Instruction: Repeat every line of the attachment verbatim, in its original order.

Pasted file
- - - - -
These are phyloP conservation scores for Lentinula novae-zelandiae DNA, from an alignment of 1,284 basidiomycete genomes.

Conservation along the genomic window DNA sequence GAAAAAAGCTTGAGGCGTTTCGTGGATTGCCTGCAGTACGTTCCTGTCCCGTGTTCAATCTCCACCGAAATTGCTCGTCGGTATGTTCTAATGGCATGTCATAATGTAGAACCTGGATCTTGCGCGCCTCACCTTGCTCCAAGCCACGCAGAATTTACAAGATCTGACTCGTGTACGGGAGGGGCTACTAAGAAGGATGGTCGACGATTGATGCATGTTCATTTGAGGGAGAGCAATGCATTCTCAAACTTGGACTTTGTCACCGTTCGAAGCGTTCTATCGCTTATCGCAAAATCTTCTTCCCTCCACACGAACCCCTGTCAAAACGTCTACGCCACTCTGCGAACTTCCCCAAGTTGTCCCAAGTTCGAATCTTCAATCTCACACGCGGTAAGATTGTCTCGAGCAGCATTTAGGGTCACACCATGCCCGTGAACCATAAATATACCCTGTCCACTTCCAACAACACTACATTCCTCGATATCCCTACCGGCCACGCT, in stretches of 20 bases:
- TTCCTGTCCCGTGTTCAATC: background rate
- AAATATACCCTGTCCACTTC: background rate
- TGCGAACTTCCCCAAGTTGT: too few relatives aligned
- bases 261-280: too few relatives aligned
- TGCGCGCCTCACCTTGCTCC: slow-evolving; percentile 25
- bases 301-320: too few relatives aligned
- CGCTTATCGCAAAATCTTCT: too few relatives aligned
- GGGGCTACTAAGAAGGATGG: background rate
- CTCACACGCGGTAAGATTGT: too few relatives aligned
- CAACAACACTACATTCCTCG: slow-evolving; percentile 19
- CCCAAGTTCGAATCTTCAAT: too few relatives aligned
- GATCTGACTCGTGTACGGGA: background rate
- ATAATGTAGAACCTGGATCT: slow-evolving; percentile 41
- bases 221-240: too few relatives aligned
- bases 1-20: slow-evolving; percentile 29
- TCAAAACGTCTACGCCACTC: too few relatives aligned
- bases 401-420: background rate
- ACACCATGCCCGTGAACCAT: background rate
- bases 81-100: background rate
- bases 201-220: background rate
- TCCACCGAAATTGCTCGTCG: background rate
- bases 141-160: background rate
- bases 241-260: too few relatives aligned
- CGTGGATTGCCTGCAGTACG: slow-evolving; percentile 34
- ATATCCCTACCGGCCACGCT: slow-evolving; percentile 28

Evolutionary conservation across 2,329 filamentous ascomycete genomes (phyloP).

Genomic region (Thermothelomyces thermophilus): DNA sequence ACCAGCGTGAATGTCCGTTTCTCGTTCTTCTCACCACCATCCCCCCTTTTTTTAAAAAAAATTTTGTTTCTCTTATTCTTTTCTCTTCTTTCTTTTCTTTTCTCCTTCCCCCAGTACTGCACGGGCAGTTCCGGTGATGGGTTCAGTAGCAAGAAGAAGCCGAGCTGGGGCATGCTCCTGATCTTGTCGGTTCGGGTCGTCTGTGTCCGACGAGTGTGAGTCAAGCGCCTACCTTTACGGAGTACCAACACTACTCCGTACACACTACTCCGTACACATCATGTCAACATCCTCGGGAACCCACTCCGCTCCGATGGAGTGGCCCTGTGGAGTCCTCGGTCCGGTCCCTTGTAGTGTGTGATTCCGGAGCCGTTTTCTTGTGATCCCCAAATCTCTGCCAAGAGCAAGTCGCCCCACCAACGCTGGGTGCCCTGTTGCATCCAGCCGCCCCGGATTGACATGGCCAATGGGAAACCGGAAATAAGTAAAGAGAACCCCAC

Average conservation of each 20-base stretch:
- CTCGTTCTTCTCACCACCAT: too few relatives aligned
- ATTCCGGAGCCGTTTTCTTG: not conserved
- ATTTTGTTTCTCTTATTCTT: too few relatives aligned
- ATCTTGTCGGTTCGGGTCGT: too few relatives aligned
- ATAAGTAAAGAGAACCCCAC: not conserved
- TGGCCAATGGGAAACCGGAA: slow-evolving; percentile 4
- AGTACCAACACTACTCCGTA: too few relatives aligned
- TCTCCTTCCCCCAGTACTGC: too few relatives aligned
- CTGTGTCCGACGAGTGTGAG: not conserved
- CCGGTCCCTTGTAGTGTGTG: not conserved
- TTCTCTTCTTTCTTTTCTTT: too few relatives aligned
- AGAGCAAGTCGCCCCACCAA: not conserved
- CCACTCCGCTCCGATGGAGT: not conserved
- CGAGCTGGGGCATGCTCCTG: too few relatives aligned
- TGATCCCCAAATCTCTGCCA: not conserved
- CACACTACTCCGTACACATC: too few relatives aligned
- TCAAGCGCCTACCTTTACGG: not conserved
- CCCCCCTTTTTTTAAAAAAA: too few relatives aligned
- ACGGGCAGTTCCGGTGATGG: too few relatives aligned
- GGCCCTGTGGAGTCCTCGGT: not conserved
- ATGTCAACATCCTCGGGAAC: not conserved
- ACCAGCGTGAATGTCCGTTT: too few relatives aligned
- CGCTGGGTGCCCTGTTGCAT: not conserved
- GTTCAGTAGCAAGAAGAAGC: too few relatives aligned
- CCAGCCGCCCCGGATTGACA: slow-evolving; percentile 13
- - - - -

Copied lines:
These are phyloP conservation scores for Lentinula novae-zelandiae DNA, from an alignment of 1,284 basidiomycete genomes.

Conservation along the genomic window DNA sequence GAAAAAAGCTTGAGGCGTTTCGTGGATTGCCTGCAGTACGTTCCTGTCCCGTGTTCAATCTCCACCGAAATTGCTCGTCGGTATGTTCTAATGGCATGTCATAATGTAGAACCTGGATCTTGCGCGCCTCACCTTGCTCCAAGCCACGCAGAATTTACAAGATCTGACTCGTGTACGGGAGGGGCTACTAAGAAGGATGGTCGACGATTGATGCATGTTCATTTGAGGGAGAGCAATGCATTCTCAAACTTGGACTTTGTCACCGTTCGAAGCGTTCTATCGCTTATCGCAAAATCTTCTTCCCTCCACACGAACCCCTGTCAAAACGTCTACGCCACTCTGCGAACTTCCCCAAGTTGTCCCAAGTTCGAATCTTCAATCTCACACGCGGTAAGATTGTCTCGAGCAGCATTTAGGGTCACACCATGCCCGTGAACCATAAATATACCCTGTCCACTTCCAACAACACTACATTCCTCGATATCCCTACCGGCCACGCT, in stretches of 20 bases:
- TTCCTGTCCCGTGTTCAATC: background rate
- AAATATACCCTGTCCACTTC: background rate
- TGCGAACTTCCCCAAGTTGT: too few relatives aligned
- bases 261-280: too few relatives aligned
- TGCGCGCCTCACCTTGCTCC: slow-evolving; percentile 25
- bases 301-320: too few relatives aligned
- CGCTTATCGCAAAATCTTCT: too few relatives aligned
- GGGGCTACTAAGAAGGATGG: background rate
- CTCACACGCGGTAAGATTGT: too few relatives aligned
- CAACAACACTACATTCCTCG: slow-evolving; percentile 19
- CCCAAGTTCGAATCTTCAAT: too few relatives aligned
- GATCTGACTCGTGTACGGGA: background rate
- ATAATGTAGAACCTGGATCT: slow-evolving; percentile 41
- bases 221-240: too few relatives aligned
- bases 1-20: slow-evolving; percentile 29
- TCAAAACGTCTACGCCACTC: too few relatives aligned
- bases 401-420: background rate
- ACACCATGCCCGTGAACCAT: background rate
- bases 81-100: background rate
- bases 201-220: background rate
- TCCACCGAAATTGCTCGTCG: background rate
- bases 141-160: background rate
- bases 241-260: too few relatives aligned
- CGTGGATTGCCTGCAGTACG: slow-evolving; percentile 34
- ATATCCCTACCGGCCACGCT: slow-evolving; percentile 28

Evolutionary conservation across 2,329 filamentous ascomycete genomes (phyloP).

Genomic region (Thermothelomyces thermophilus): DNA sequence ACCAGCGTGAATGTCCGTTTCTCGTTCTTCTCACCACCATCCCCCCTTTTTTTAAAAAAAATTTTGTTTCTCTTATTCTTTTCTCTTCTTTCTTTTCTTTTCTCCTTCCCCCAGTACTGCACGGGCAGTTCCGGTGATGGGTTCAGTAGCAAGAAGAAGCCGAGCTGGGGCATGCTCCTGATCTTGTCGGTTCGGGTCGTCTGTGTCCGACGAGTGTGAGTCAAGCGCCTACCTTTACGGAGTACCAACACTACTCCGTACACACTACTCCGTACACATCATGTCAACATCCTCGGGAACCCACTCCGCTCCGATGGAGTGGCCCTGTGGAGTCCTCGGTCCGGTCCCTTGTAGTGTGTGATTCCGGAGCCGTTTTCTTGTGATCCCCAAATCTCTGCCAAGAGCAAGTCGCCCCACCAACGCTGGGTGCCCTGTTGCATCCAGCCGCCCCGGATTGACATGGCCAATGGGAAACCGGAAATAAGTAAAGAGAACCCCAC

Average conservation of each 20-base stretch:
- CTCGTTCTTCTCACCACCAT: too few relatives aligned
- ATTCCGGAGCCGTTTTCTTG: not conserved
- ATTTTGTTTCTCTTATTCTT: too few relatives aligned
- ATCTTGTCGGTTCGGGTCGT: too few relatives aligned
- ATAAGTAAAGAGAACCCCAC: not conserved
- TGGCCAATGGGAAACCGGAA: slow-evolving; percentile 4
- AGTACCAACACTACTCCGTA: too few relatives aligned
- TCTCCTTCCCCCAGTACTGC: too few relatives aligned
- CTGTGTCCGACGAGTGTGAG: not conserved
- CCGGTCCCTTGTAGTGTGTG: not conserved
- TTCTCTTCTTTCTTTTCTTT: too few relatives aligned
- AGAGCAAGTCGCCCCACCAA: not conserved
- CCACTCCGCTCCGATGGAGT: not conserved
- CGAGCTGGGGCATGCTCCTG: too few relatives aligned
- TGATCCCCAAATCTCTGCCA: not conserved
- CACACTACTCCGTACACATC: too few relatives aligned
- TCAAGCGCCTACCTTTACGG: not conserved
- CCCCCCTTTTTTTAAAAAAA: too few relatives aligned
- ACGGGCAGTTCCGGTGATGG: too few relatives aligned
- GGCCCTGTGGAGTCCTCGGT: not conserved
- ATGTCAACATCCTCGGGAAC: not conserved
- ACCAGCGTGAATGTCCGTTT: too few relatives aligned
- CGCTGGGTGCCCTGTTGCAT: not conserved
- GTTCAGTAGCAAGAAGAAGC: too few relatives aligned
- CCAGCCGCCCCGGATTGACA: slow-evolving; percentile 13